“Sadly, Falinski has chosen to gaslight us instead by pointing the finger at housing supply, while denying the primary driver of the ‘lack of supply’: mass immigration.”

    Falinski is having a laugh of us.

  2. Display NameMEMBER

    New sort of migrants. Don’t need shelter, work for peanuts, no requirement for water, health care or other services and don’t have any rights. Whats not to like?

        • happy valleyMEMBER

          Fingers crossed – then large numbers of the arrogant LNP can experience the depths of despair in opposition – many, if not all, will not cope well and some would leave politics.

  3. These arrogant c0cks think we’re stupid and will fall for their “These are not the droids you are looking for” bullshido. Some do, but the vast majority of Australians see this clearly as the stinking pile of ordure that it is. Nobody wants mass immigration reintroduced except Anus Bollox and his shiny suited mates at the big end of town.

    Oh…and I hope Gerry Harvey dies of Covid.

  4. TailorTrashMEMBER

    Falinski is the member for Warringa……..plenty of scope for shoebox building there ……those northern beaches
    need to good dose of diversity and vibrancy ……plenty of developer dollars for him to harvest

  5. Failsinski own “argument” 😜 doesn’t even make sense, even if you ignore the satire eg “special interest lobbying”. In one breath he claims prices rose (over 20%) due to a lack of supply even though the prime, if not only, additional demand vanished at that very time he claims there is a shortage thus he defeats his own argument! Does Failsinski really think people will buy this lie? But he’s right, house prices do not depend on immigrants when you juice the market with poor policies of all sorts.

    And if there has been such a massive shortage of houses (42,000) built over years & years there should be about 100,000 homeless people added each year, literally millions homeless by now.

  6. Absolute BeachMEMBER

    I am furious after reading that garbage. On the warpath type angry. I think all the comments agree. What does he think he is going to achieve by writing what is clearly propaganda and divorced from truth?

  7. Sadly, he’s probably technically correct in the sense that usable housing supply is drip-fed independent and regardless of immigration levels and population growth to ensure prices are held high.

    • Even StevenMEMBER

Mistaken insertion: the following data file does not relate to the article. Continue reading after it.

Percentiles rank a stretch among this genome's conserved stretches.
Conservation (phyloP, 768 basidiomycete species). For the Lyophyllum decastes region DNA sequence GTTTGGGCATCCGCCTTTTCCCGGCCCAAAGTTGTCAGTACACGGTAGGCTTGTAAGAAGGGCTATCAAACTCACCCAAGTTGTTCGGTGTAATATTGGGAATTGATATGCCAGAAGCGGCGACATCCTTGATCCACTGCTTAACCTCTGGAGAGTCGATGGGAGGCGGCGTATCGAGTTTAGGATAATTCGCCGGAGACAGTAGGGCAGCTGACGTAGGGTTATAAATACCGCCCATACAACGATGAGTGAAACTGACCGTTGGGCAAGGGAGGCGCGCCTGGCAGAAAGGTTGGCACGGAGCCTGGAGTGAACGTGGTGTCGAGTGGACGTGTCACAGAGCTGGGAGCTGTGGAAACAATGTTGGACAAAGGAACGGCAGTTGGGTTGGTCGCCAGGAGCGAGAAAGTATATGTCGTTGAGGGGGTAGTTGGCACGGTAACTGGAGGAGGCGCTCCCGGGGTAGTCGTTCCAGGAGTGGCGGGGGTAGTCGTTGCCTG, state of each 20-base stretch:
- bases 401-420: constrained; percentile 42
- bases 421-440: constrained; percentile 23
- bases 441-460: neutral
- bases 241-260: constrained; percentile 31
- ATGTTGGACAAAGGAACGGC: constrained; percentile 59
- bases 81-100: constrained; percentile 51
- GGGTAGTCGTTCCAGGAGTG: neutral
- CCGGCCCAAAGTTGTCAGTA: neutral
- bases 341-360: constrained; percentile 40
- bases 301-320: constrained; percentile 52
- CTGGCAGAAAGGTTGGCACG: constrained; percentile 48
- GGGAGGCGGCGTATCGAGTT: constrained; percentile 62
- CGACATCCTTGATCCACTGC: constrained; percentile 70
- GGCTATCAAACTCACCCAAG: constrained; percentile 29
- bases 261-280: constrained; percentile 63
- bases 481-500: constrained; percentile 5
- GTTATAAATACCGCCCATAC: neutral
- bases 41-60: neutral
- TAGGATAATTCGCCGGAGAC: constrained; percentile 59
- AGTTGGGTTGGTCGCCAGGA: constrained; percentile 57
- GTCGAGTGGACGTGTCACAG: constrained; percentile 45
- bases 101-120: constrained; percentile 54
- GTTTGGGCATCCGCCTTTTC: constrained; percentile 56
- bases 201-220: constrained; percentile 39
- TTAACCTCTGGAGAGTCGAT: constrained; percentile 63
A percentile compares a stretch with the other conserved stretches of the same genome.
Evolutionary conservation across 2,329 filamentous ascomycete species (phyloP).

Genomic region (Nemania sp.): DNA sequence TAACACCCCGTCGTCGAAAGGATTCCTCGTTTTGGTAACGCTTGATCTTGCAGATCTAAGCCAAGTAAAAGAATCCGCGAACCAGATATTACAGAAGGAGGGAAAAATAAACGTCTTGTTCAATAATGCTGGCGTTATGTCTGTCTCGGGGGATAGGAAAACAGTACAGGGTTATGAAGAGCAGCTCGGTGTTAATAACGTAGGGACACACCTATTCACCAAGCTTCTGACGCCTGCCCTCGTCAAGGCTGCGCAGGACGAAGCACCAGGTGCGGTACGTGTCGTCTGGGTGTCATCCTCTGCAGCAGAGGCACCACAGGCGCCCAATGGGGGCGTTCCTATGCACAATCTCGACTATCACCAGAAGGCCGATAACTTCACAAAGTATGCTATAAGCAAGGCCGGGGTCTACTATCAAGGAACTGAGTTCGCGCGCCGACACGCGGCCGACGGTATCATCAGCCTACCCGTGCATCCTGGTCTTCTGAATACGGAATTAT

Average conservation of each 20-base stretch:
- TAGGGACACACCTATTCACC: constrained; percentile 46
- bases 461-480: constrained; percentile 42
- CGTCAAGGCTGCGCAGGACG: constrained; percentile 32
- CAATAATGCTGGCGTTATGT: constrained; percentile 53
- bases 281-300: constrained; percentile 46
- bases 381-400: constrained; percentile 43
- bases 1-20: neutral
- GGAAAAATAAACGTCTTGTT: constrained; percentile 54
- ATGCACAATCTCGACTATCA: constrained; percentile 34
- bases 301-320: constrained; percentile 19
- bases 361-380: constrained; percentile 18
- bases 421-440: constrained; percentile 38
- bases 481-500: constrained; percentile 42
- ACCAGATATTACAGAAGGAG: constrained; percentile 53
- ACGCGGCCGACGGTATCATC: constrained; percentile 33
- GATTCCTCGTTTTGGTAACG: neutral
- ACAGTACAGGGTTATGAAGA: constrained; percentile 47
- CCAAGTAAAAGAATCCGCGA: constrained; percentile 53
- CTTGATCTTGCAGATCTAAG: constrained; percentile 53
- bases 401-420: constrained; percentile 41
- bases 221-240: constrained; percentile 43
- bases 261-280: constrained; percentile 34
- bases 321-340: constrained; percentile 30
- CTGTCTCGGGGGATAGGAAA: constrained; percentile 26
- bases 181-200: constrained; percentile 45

+1.

      That’s plausible. But anyway you look at it, high immigration is likely to make the problem worse.

      • Yes, but there’s no guarantee lower immigration (in itself) will make the situation any better. The obvious example being the last 18 months.

        • “Yes, but there’s no guarantee lower immigration (in itself) will make the situation any better. The obvious example being the last 18 months.”
          Indeed. If you go back to many of LVOs early articles post GFC on this website, there’s a lot to support your position. Both supply and demand (beyond immigration) is distorted by multiple policy settings. Made worse in recent years due to the rise of Airbnb, QE etc

    • The levers that government has to achieve this will only work over the short term in the absence of high population growth, unless it can confiscate and destroy existing housing. Other factors at play, such as rigid urban planning laws as well as tinkering with interest rates and lending criteria, include the return of hundreds of thousands of expatriates over the past two years and that the fact that the government has been furiously signaling a return to high mass migration as soon as possible. Just compare the changes in house prices in Europe over the past 10 years.

      https://www.globalpropertyguide.com/Europe/price-change-10-years

  8. Sooooo…..
    If Jase really thinks that supply is the problem why the fack aren’t the feds linking it to the immigration program?
    Only let people in if there’s enough affordable homes available for the people that are already here.

  9. Had anyone explained the concept of loan servicing to Falinski (I won’t use his first name)? And in particular what happens when you lower teh rates (let alone when you forcibly limit discretionary spending).

    That is, if the LNP are SO happy with interest rates being lower under them, and they have away billions income supplements over the last two years, the 20% increase is almost entirely due to his party.